How To Expert Tips Add depth to structures using mirrors

Add depth to structures using mirrors

By David Popp | February 28, 2023

Plastic mirrors are easy to cut and install inside model buildings

Email Newsletter

Get the newest photos, videos, stories, and more from brands. Sign-up for email today!

Add depth to structures using mirrors: In working on the addition to my On30 Olympia & Sand Creek layout, I’d decided to add a building flat at one end to represent a warehouse. The flat is about 3” deep and angles away from the viewer slightly so it can sit 90-degrees to the track that serves it.

Add depth to structures using mirrors: Brown wood building with long wood loading dock along a stretch of track that appears to run through an open door in the building.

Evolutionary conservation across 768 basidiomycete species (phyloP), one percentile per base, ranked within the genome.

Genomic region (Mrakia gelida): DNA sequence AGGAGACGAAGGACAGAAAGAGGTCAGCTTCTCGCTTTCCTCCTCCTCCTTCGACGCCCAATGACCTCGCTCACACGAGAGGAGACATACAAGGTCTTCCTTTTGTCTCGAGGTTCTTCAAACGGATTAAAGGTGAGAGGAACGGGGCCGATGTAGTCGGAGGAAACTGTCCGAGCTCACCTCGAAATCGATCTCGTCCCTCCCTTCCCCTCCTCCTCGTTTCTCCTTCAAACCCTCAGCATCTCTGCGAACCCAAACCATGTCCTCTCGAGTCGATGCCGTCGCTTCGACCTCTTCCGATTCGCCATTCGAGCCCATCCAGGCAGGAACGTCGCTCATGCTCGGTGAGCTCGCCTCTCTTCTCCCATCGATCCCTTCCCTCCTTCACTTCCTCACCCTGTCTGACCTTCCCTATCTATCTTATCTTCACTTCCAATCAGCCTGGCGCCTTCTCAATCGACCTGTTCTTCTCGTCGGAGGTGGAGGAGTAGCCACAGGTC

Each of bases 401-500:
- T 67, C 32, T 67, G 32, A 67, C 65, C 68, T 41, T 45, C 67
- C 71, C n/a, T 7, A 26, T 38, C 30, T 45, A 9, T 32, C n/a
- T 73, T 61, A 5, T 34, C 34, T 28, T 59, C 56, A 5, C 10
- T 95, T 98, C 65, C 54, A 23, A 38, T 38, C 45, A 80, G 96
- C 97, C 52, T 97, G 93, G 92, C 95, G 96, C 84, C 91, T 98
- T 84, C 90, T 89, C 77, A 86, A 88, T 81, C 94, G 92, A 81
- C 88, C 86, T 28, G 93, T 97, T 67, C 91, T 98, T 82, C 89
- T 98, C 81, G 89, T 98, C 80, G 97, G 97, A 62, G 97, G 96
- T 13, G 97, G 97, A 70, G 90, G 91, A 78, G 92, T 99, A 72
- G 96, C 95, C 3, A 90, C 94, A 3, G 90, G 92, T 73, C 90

The warehouse at Sand Creek on David Popp’s Olympia On30 layout appears to have track running right through it, thanks to a carefully placed craft mirror. The building flat is only 3” deep.

For those of you who have followed the Olympia series, you may recognize the structure. It was scratchbuilt by MR’s editor, Eric White, for the first version of Olympia, back in 2014. It’s a plain timber building, and because it was shallow to fit along the backdrop, Eric originally built it with closed doors.

In its new location at Sand Creek, I modified the building to fit around a fascia support post and opened the doors so freight cars could be parked part way inside. However, even with the building at a slight angle, I could still easily see the backdrop through the open door.